Boeing Starliner lands safely on the ground after rocky launch

Elon Musk's SpaceX may have the lion's share of successful landings of rockets but rival Boeing is calling dibs on a different sort of landing. Its CST-100 Starliner was supposed to rendezvous with the International Space Station this weekend but failed to meet that objective due to a slight mishap. Fortunately, the mission didn't end in a complete failure and now Boeing boasts of the first successful landing of an orbital crew capsule, paving the way for more tests in the near future.

After the Starliner took off on December 20 and separated from its booster rocket, the spacecraft encountered a glitch in its timing and it ended up burning more fuel than necessary during the orbital insertion burn that would have put it in the ISS' orbit. This, in turn, made it impossible for spacecraft to dock with the orbiting space station, which was one of the most important goals of the inaugural mission.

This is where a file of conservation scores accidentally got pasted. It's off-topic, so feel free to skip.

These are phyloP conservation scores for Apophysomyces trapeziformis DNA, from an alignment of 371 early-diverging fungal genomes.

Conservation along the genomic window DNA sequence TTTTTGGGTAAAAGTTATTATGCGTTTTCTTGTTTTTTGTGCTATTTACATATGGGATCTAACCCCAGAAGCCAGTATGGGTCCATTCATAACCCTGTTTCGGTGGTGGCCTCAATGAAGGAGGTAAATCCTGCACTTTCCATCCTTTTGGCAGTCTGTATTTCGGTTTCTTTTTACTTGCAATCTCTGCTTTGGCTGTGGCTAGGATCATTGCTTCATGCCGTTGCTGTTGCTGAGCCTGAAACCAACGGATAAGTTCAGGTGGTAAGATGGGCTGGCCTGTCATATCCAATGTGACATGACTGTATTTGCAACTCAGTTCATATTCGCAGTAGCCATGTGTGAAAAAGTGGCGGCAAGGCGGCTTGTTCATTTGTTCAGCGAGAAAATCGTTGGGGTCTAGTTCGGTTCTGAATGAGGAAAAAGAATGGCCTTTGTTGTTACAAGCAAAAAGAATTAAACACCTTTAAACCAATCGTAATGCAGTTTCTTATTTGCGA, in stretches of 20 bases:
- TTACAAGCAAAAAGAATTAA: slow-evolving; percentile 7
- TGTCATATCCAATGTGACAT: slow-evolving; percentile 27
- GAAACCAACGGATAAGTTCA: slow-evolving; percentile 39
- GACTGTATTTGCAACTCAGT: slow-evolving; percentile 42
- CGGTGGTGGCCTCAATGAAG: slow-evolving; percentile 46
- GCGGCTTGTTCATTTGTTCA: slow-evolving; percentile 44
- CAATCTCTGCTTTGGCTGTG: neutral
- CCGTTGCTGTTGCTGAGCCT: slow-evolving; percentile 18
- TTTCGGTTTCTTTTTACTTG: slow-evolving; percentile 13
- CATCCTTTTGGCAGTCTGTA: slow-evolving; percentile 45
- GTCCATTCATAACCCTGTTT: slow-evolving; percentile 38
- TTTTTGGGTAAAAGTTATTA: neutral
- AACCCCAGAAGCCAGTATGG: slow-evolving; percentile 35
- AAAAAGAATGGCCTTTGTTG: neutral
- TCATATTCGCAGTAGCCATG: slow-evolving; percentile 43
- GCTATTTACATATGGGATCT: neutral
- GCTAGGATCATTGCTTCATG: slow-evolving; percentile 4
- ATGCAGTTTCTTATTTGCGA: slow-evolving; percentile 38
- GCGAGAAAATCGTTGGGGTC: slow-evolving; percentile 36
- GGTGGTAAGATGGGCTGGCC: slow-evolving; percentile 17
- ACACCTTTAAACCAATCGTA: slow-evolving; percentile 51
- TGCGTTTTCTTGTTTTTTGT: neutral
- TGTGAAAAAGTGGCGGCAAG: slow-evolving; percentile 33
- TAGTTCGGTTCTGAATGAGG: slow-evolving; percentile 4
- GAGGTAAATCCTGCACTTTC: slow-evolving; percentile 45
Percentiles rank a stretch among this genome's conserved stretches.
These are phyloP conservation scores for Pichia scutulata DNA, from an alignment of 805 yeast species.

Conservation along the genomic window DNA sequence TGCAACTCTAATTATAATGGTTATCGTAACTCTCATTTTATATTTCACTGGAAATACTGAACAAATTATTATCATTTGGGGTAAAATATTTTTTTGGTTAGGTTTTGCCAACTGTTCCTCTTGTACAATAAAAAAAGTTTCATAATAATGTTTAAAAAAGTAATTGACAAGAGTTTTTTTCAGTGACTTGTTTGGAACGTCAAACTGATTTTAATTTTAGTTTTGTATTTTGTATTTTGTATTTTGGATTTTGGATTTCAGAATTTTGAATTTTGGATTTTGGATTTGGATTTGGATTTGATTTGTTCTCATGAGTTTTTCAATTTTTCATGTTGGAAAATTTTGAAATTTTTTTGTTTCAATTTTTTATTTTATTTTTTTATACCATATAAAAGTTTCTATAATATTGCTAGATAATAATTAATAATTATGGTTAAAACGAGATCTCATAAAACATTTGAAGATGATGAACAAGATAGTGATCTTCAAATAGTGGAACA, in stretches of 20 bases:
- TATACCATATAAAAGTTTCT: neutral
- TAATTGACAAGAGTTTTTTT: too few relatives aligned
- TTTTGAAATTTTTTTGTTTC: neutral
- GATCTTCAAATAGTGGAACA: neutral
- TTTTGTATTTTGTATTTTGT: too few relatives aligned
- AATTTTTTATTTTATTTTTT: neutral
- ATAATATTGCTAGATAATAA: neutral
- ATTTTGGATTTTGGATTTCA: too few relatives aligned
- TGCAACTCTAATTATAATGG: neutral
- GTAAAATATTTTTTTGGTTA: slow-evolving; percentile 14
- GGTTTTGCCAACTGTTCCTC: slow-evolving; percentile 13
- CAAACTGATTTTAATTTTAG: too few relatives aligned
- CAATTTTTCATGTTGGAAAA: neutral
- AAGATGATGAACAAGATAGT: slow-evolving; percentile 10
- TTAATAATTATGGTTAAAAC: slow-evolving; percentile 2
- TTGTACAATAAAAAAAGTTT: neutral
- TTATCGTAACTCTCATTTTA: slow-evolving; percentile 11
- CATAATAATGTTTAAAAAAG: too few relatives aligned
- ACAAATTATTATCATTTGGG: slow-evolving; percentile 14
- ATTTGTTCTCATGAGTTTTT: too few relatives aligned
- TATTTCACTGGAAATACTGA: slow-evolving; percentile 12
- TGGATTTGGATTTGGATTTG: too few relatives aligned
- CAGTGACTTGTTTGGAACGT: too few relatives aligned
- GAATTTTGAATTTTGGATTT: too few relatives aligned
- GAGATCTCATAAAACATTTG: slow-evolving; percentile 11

All was not lost though, as the Starliner still had a few things to check off its list. That included landing safely on the ground instead of the ocean, a first in space travel history. To pull that off, Boeing had to put the craft into stable orbit around the Earth, charging from solar power in the meantime.

That landing happened at 7:58 am EST, when the Starliner gently descended on its airbags. The human-rated capsule was devoid of humans but did have a human-like passenger, the test device "Rosie" which was outfitted with sensors for collecting data. This data along with the capsule's will be retrieved and studied at Florida while the Starliner itself will be refurbished for future missions.

Those missions include a Crewed Flight Test as well as its first operational mission. While the Boeing Starliner was not able to meet one of its goals, bagging a safe capsule landing was still a laudable job, especially for a first try. That said, with human lives at stake in future tests, there can be no room for even a few seconds of error.